Centerstone’s Integrated Healthcare Program Significantly Improves Health of Those with Serious Mental Illness
Centerstone Research Institute recently completed a comprehensive evaluation of Centerstone’s integrated care program, Building Exceptional Wellness (BE Well), a four-year primary and behavioral healthcare integration grant awarded by the Substance Abuse and Mental Health Services Administration. Evaluation findings demonstrated that individuals living with serious mental illness can significantly improve their physical health when offered the right tools and support. Results were published in the Journal of Social Service Research, a peer-reviewed publication devoted to empirical research and its application to the design, delivery and management of social services.
The University of Utah’s third annual Games4Health Challenge officially kicked off in January. With a total of $60,000 in prizes, the Games4Health Challenge invites gaming and health teams from across the globe to address real-world challenges facing well-being, home health and clinical needs via game design. The iThrive Empathy Challenge is one of five sponsored challenges, and will provide US $8,000 in prizes for the development of concepts for digital games that seek to promote empathy in adolescents.
The contest is open to developers worldwide, with no entry fee. Each team must contain at least one student; games must be digital and available to play on the web, and in English. Full contest rules, including explanations and metrics for empathy, and a list of required contest deliverables are available online at iThriveGames. Individuals and teams can register to compete at the University of Utah’s website.
Indiana University and Centerstone Research Institute Explore Measurement-Based Care Model to Improve Treatment of Depression
Study aims to reshape delivery of care, effectiveness of treatment for those with depression through measurement-based care model
Centerstone Research Institute has partnered with Indiana University’s Dr. Cara Lewis on a study to explore practical and more effective measurement-based care models in the treatment of depression. These models have the potential to treat people with depression more effectively and efficiently, reducing costs for both patients and community mental health centers. Details on the study were published in Implementation Science, a leading journal promoting the scientific study of methods to promote bringing innovative research findings into everyday practice in clinical work.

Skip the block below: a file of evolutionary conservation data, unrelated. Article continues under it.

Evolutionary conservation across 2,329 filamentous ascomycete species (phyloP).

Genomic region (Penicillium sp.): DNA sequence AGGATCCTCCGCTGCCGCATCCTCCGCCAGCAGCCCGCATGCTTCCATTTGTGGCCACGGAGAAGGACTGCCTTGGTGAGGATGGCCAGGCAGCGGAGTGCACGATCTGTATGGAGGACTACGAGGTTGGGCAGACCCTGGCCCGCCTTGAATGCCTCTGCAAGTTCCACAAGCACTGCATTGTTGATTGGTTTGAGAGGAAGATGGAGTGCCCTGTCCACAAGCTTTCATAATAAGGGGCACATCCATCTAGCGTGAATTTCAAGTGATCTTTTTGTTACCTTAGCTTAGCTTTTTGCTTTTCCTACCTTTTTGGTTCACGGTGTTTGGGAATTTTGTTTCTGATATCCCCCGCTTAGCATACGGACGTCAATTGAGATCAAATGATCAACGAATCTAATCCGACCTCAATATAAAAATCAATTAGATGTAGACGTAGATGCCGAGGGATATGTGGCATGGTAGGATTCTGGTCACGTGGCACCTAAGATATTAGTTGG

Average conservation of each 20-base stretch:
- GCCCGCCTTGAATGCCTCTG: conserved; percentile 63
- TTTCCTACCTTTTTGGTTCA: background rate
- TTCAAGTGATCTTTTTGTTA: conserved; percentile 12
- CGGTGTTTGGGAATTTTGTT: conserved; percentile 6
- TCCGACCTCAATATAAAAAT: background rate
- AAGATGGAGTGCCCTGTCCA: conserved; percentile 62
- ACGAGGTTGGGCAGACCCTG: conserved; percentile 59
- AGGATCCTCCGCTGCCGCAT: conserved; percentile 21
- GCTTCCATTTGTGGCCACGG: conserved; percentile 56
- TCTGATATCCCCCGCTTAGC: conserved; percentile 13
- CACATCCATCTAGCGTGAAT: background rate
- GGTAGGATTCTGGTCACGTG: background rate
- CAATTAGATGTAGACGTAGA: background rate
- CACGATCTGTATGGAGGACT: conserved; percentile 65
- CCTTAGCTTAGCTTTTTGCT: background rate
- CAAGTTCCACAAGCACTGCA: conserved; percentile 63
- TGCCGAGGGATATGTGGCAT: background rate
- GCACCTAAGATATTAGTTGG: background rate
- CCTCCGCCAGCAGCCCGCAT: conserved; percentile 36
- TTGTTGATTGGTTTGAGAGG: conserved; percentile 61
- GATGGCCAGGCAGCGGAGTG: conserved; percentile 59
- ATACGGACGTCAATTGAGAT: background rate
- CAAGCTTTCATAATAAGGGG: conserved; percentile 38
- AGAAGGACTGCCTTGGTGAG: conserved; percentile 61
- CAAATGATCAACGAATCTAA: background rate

In collaboration with the D.N. Batten Foundation, Centerstone Research Institute has released appImpact, a guide to integrating mental health technology into behavioral healthcare. From selection and implementation to evaluation, appImpact offers behavioral healthcare providers the framework needed to realize improved outcomes and cost savings through the use of mobile technologies in healthcare—otherwise known as mHealth.
CRI has released a whitepaper on its National Data Warehouse, a data store from 14 community mental health organizations covering more than 1,100 separate clinical practice locations across 13 states. The National Data Warehouse is a continuously growing database including details on more than 480,000 people, 23 million service records, 4.5 million prescriptions, 1.9 million diagnoses and other clinical, administrative and outcome data points.
CRI’s coactionHealth program was recently featured in an Open Minds story discussing the problem of superutilizers, “the small percentage of the population that is responsible for the majority of health care spending.” The article addressed the elements of coactionHealth and its work in mental health technology, which includes using smartphones, HIPPA-compliant telemedical services and mobile apps to help users maintain their health and get the help they need.
Article By Howard Homonoff for Forbes.com
Tracking mobile mental health apps is like journeying up a massive mountain you believe you can summit only to realize, after trekking for the designated number of days, that you are no where near the peek. In a recent article, Playing Media Games With Wellbeing (And I Don’t Mean Dr. Oz), Howard Homonoff offered an insightful view of the many developments in digital media — namely gaming. He concluded the well-researched article with a highlight of the “obstacles to blending the fun of games and the serious job of promoting mental wellbeing.” CRI’s iThrive is among the initiatives discussed.
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